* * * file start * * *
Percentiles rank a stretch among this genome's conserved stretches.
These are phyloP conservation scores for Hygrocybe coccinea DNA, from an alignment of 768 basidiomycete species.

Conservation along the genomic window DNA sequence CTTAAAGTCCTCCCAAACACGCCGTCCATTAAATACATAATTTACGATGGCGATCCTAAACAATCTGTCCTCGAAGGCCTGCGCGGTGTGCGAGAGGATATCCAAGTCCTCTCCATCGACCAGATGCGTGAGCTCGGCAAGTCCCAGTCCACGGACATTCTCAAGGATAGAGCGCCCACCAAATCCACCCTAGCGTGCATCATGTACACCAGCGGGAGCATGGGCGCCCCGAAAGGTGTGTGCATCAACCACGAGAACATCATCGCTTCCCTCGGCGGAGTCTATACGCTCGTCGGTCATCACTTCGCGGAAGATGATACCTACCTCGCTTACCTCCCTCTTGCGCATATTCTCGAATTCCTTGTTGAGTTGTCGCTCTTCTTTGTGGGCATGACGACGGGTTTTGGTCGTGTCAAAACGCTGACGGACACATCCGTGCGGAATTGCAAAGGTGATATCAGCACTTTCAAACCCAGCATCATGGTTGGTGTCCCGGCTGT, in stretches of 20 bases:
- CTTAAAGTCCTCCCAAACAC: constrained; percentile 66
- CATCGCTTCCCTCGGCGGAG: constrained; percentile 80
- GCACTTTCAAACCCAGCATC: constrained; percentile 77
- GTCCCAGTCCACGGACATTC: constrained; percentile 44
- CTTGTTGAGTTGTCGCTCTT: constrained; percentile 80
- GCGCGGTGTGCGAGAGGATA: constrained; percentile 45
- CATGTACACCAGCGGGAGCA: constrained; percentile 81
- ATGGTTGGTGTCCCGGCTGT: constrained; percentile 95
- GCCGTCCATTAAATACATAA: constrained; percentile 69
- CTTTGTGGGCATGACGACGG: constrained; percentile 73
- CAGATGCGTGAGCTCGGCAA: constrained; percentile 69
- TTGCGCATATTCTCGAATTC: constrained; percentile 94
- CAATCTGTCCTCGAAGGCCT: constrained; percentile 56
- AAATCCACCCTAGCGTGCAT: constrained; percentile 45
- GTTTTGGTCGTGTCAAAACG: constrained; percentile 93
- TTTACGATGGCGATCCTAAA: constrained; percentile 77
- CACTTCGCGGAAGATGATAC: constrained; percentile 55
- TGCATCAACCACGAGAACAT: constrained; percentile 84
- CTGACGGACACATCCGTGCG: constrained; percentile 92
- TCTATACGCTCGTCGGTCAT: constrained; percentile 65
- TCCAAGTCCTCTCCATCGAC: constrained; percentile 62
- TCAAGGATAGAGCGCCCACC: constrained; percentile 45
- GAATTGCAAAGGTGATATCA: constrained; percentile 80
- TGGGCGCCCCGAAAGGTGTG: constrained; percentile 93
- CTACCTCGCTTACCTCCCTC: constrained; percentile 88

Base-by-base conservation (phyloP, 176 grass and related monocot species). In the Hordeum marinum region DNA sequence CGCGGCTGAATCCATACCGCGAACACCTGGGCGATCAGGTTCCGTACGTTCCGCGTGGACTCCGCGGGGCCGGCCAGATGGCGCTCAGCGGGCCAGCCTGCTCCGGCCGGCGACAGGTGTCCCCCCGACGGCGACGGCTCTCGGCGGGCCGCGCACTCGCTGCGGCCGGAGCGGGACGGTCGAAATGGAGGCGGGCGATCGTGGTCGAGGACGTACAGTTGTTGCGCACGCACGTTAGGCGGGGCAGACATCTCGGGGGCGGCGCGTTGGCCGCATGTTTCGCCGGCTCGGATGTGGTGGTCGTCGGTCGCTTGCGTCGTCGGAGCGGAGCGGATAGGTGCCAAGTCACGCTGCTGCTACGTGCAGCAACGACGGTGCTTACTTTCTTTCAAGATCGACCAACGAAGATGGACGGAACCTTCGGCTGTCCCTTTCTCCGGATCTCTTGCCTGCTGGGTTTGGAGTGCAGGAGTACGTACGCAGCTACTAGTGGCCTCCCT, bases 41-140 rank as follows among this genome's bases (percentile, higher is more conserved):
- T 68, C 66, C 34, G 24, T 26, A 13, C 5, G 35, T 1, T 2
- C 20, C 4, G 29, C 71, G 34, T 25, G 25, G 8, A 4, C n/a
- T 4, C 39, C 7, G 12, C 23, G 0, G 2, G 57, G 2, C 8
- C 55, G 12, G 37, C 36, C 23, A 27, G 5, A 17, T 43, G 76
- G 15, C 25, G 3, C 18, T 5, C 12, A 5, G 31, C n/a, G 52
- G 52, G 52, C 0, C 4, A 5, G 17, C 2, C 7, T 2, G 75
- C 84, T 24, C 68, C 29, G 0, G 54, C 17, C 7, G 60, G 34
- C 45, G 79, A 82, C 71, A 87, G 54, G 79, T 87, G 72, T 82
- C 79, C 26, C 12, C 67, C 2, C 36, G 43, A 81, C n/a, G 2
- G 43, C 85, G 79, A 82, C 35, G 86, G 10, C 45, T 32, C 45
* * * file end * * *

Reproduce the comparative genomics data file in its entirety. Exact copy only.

Percentiles rank a stretch among this genome's conserved stretches.
These are phyloP conservation scores for Hygrocybe coccinea DNA, from an alignment of 768 basidiomycete species.

Conservation along the genomic window DNA sequence CTTAAAGTCCTCCCAAACACGCCGTCCATTAAATACATAATTTACGATGGCGATCCTAAACAATCTGTCCTCGAAGGCCTGCGCGGTGTGCGAGAGGATATCCAAGTCCTCTCCATCGACCAGATGCGTGAGCTCGGCAAGTCCCAGTCCACGGACATTCTCAAGGATAGAGCGCCCACCAAATCCACCCTAGCGTGCATCATGTACACCAGCGGGAGCATGGGCGCCCCGAAAGGTGTGTGCATCAACCACGAGAACATCATCGCTTCCCTCGGCGGAGTCTATACGCTCGTCGGTCATCACTTCGCGGAAGATGATACCTACCTCGCTTACCTCCCTCTTGCGCATATTCTCGAATTCCTTGTTGAGTTGTCGCTCTTCTTTGTGGGCATGACGACGGGTTTTGGTCGTGTCAAAACGCTGACGGACACATCCGTGCGGAATTGCAAAGGTGATATCAGCACTTTCAAACCCAGCATCATGGTTGGTGTCCCGGCTGT, in stretches of 20 bases:
- CTTAAAGTCCTCCCAAACAC: constrained; percentile 66
- CATCGCTTCCCTCGGCGGAG: constrained; percentile 80
- GCACTTTCAAACCCAGCATC: constrained; percentile 77
- GTCCCAGTCCACGGACATTC: constrained; percentile 44
- CTTGTTGAGTTGTCGCTCTT: constrained; percentile 80
- GCGCGGTGTGCGAGAGGATA: constrained; percentile 45
- CATGTACACCAGCGGGAGCA: constrained; percentile 81
- ATGGTTGGTGTCCCGGCTGT: constrained; percentile 95
- GCCGTCCATTAAATACATAA: constrained; percentile 69
- CTTTGTGGGCATGACGACGG: constrained; percentile 73
- CAGATGCGTGAGCTCGGCAA: constrained; percentile 69
- TTGCGCATATTCTCGAATTC: constrained; percentile 94
- CAATCTGTCCTCGAAGGCCT: constrained; percentile 56
- AAATCCACCCTAGCGTGCAT: constrained; percentile 45
- GTTTTGGTCGTGTCAAAACG: constrained; percentile 93
- TTTACGATGGCGATCCTAAA: constrained; percentile 77
- CACTTCGCGGAAGATGATAC: constrained; percentile 55
- TGCATCAACCACGAGAACAT: constrained; percentile 84
- CTGACGGACACATCCGTGCG: constrained; percentile 92
- TCTATACGCTCGTCGGTCAT: constrained; percentile 65
- TCCAAGTCCTCTCCATCGAC: constrained; percentile 62
- TCAAGGATAGAGCGCCCACC: constrained; percentile 45
- GAATTGCAAAGGTGATATCA: constrained; percentile 80
- TGGGCGCCCCGAAAGGTGTG: constrained; percentile 93
- CTACCTCGCTTACCTCCCTC: constrained; percentile 88

Base-by-base conservation (phyloP, 176 grass and related monocot species). In the Hordeum marinum region DNA sequence CGCGGCTGAATCCATACCGCGAACACCTGGGCGATCAGGTTCCGTACGTTCCGCGTGGACTCCGCGGGGCCGGCCAGATGGCGCTCAGCGGGCCAGCCTGCTCCGGCCGGCGACAGGTGTCCCCCCGACGGCGACGGCTCTCGGCGGGCCGCGCACTCGCTGCGGCCGGAGCGGGACGGTCGAAATGGAGGCGGGCGATCGTGGTCGAGGACGTACAGTTGTTGCGCACGCACGTTAGGCGGGGCAGACATCTCGGGGGCGGCGCGTTGGCCGCATGTTTCGCCGGCTCGGATGTGGTGGTCGTCGGTCGCTTGCGTCGTCGGAGCGGAGCGGATAGGTGCCAAGTCACGCTGCTGCTACGTGCAGCAACGACGGTGCTTACTTTCTTTCAAGATCGACCAACGAAGATGGACGGAACCTTCGGCTGTCCCTTTCTCCGGATCTCTTGCCTGCTGGGTTTGGAGTGCAGGAGTACGTACGCAGCTACTAGTGGCCTCCCT, bases 41-140 rank as follows among this genome's bases (percentile, higher is more conserved):
- T 68, C 66, C 34, G 24, T 26, A 13, C 5, G 35, T 1, T 2
- C 20, C 4, G 29, C 71, G 34, T 25, G 25, G 8, A 4, C n/a
- T 4, C 39, C 7, G 12, C 23, G 0, G 2, G 57, G 2, C 8
- C 55, G 12, G 37, C 36, C 23, A 27, G 5, A 17, T 43, G 76
- G 15, C 25, G 3, C 18, T 5, C 12, A 5, G 31, C n/a, G 52
- G 52, G 52, C 0, C 4, A 5, G 17, C 2, C 7, T 2, G 75
- C 84, T 24, C 68, C 29, G 0, G 54, C 17, C 7, G 60, G 34
- C 45, G 79, A 82, C 71, A 87, G 54, G 79, T 87, G 72, T 82
- C 79, C 26, C 12, C 67, C 2, C 36, G 43, A 81, C n/a, G 2
- G 43, C 85, G 79, A 82, C 35, G 86, G 10, C 45, T 32, C 45